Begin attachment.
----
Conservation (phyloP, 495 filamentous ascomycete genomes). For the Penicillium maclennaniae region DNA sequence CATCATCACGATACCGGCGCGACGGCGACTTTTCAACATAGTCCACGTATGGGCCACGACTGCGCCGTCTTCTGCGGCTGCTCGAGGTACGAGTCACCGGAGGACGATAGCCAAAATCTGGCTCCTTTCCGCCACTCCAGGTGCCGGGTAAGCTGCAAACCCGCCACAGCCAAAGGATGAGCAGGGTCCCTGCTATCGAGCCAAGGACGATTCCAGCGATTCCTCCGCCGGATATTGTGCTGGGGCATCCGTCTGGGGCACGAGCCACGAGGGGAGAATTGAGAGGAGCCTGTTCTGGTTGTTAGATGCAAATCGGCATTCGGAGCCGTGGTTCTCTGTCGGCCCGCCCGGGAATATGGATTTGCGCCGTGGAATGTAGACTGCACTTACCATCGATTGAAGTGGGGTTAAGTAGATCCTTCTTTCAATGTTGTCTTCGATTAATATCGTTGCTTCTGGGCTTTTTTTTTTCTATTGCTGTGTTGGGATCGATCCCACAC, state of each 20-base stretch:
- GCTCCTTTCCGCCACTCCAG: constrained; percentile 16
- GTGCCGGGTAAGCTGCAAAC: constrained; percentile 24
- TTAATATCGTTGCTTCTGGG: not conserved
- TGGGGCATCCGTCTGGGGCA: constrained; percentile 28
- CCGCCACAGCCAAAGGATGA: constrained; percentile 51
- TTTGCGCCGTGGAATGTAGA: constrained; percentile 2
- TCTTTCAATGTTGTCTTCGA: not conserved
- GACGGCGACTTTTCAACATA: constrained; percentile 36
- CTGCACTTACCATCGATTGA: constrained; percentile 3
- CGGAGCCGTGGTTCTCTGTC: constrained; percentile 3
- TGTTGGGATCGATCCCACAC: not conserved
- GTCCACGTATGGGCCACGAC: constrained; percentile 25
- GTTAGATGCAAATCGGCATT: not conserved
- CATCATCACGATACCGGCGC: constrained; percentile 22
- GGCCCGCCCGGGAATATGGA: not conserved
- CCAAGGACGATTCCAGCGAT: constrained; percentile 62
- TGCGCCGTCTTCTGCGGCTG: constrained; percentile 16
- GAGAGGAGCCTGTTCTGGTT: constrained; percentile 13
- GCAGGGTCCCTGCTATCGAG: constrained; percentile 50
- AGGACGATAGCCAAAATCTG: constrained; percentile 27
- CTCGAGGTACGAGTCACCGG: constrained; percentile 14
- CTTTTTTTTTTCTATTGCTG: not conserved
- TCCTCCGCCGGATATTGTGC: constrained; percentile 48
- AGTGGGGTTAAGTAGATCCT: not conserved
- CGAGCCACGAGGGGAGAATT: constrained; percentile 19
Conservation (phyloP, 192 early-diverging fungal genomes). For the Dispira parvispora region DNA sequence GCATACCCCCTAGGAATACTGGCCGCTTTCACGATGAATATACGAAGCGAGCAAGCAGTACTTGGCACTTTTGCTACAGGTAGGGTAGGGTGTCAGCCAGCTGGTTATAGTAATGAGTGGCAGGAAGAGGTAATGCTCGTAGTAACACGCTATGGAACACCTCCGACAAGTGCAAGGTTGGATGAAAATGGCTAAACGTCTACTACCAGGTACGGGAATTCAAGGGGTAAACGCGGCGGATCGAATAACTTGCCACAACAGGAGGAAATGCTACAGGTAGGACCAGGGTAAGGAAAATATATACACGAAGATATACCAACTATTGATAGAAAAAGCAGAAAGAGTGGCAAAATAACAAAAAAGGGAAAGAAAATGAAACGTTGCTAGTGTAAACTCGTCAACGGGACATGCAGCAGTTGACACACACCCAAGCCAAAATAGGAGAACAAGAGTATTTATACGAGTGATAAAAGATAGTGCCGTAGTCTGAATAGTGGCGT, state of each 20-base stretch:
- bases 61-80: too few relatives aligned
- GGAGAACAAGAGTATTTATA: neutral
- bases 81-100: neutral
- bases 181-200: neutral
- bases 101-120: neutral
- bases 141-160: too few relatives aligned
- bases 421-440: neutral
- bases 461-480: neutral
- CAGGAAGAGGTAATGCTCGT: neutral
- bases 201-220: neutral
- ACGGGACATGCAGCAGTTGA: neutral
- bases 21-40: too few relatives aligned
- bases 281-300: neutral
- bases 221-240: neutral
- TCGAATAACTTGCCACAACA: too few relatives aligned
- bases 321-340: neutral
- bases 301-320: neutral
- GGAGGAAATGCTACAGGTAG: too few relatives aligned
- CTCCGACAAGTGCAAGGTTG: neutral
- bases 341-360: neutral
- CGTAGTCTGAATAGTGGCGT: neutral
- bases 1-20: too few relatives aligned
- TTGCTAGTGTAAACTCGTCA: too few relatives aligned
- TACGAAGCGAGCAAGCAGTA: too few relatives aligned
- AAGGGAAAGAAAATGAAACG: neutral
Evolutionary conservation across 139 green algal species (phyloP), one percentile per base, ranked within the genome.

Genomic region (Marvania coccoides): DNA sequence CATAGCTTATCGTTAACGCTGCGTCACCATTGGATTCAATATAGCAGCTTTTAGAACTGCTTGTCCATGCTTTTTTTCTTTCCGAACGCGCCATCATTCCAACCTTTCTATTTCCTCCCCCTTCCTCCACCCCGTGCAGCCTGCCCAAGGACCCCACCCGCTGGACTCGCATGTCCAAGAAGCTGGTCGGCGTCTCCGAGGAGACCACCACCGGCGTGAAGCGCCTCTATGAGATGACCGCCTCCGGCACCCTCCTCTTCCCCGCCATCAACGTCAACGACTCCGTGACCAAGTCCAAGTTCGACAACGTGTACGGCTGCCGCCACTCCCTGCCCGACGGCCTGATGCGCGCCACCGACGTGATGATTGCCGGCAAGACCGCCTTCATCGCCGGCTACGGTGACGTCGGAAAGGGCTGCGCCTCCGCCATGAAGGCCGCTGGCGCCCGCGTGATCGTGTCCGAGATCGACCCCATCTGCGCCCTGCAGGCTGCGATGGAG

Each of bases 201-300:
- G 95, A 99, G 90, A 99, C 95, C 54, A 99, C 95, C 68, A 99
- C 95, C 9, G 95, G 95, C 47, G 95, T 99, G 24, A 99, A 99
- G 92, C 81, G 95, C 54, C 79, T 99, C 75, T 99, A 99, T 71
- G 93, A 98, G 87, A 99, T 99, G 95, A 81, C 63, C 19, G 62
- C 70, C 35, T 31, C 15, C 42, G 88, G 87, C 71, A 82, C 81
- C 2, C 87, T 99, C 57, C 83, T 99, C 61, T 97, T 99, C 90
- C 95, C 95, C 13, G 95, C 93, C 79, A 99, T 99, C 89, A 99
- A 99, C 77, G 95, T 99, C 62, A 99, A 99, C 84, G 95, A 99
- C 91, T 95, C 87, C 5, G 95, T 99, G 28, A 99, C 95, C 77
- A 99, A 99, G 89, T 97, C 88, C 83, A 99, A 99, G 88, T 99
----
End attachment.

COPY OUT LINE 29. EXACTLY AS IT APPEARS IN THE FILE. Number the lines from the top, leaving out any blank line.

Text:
- GGAGAACAAGAGTATTTATA: neutral